Five of Your Power Safety Questions Answered

September 4, 2018
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Our recent webinar, Stress-Free Electrical Safety for Power Designers, generated a lot of interest and several questions. Testing the grounding and insulation were key areas about which the attendees wanted more information, and here are the top five questions and answers about these topics.

My system works in a dirty environment. Can I make repeated Hi-Pot tests for example every month to make sure that the isolation barriers are still ok?

Contaminants such as dust, solvents and oils should have the PCB finished in such a way as to avoid such contaminants from affecting circuits. Very often boards and the components that are mounted on them will be coated with a protective film, or conformal coating. This should eliminate the need for such a test.

Does humidity have an influence on the values for leakage and creepage distances?

It is important to specify the acceptable range of humidity applicable to the application. Almost all Vicor DC-DC converter products are not hermetically sealed so THB (temperature/humidity/bias) related effects are high up on the list of any power designer’s concerns. Conformal coating on boards is one way avoid the possibility of tracking on the substrate. Such coatings are designed as a barrier to visible and invisible moisture content in the ambient air.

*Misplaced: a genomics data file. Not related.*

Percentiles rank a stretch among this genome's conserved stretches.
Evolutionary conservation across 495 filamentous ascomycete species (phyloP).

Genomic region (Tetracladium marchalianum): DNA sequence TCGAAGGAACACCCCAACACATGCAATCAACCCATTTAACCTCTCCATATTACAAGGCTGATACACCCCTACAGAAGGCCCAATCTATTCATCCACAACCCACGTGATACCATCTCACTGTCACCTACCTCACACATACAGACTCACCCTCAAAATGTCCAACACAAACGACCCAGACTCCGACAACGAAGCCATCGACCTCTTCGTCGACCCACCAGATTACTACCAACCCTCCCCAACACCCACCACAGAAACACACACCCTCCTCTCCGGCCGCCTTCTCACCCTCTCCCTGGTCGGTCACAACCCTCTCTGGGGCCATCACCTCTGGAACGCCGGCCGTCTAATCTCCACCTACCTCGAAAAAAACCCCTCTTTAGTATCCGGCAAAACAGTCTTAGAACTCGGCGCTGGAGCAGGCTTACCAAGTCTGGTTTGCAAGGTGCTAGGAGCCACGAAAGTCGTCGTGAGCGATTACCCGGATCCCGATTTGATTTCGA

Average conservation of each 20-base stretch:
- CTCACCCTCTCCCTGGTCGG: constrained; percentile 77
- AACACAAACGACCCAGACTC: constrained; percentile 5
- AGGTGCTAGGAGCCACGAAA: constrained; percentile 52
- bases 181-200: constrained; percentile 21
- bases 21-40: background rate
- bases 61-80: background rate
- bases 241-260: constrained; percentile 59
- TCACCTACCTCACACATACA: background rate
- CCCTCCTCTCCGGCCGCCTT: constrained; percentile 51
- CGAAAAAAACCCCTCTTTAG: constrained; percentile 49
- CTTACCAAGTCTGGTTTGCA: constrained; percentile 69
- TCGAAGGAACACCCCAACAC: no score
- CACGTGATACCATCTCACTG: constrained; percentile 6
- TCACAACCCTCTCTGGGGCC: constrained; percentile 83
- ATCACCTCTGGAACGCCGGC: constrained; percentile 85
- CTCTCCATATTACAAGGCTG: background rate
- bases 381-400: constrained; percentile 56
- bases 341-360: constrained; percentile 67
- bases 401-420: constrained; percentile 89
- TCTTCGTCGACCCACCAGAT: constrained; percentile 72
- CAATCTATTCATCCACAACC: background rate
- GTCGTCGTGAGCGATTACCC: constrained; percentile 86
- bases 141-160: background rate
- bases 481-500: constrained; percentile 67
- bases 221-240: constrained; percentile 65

What is the impact of altitude on Hi-Pot testing?

If an interconnect, either on a substrate such as FR4 or alumina or a wired assembly, gets its high voltage conductors exposed to partial atmospheres, then the Paschen Effect will cause corona discharge at relatively low voltage. Agencies familiar with space flight applications will often resort to placing exposed conductor assemblies in special potting compounds to prevent partial pressure exposure of those assemblies.

Paschen_curves

Paschen Curves: Click to Enlarge
By KrishnavedalaOwn work, CC BY-SA 4.0, Link

What’s the difference between the ground bond test and ground continuity test?

These are two tests that both establish that there is low impedance in a ground system. It’s the test methods that are different. The Ground Bond test should establish a large current in the return between the system return and the current injection point. The ratio of the voltage difference between the current injection point and the zero voltage reference to the amount of ground current is ground bond impedance i.e. Z = V/I.

During continuity testing, no attempt is made to establish a large current. A multimeter is used in this test to establish ground continuity.

Should the grounding bonding test not be carried out before the Hi-Pot test to ensure that the ground connection is there?

The sequence of the tests is immaterial. The ground bonding continuity test is used to verify that very low impedance is afforded to ground in the return network being used. Hi-Pot testing is carried out to establish the effective insulation of nodes that are not intended to conduct current between themselves.

 

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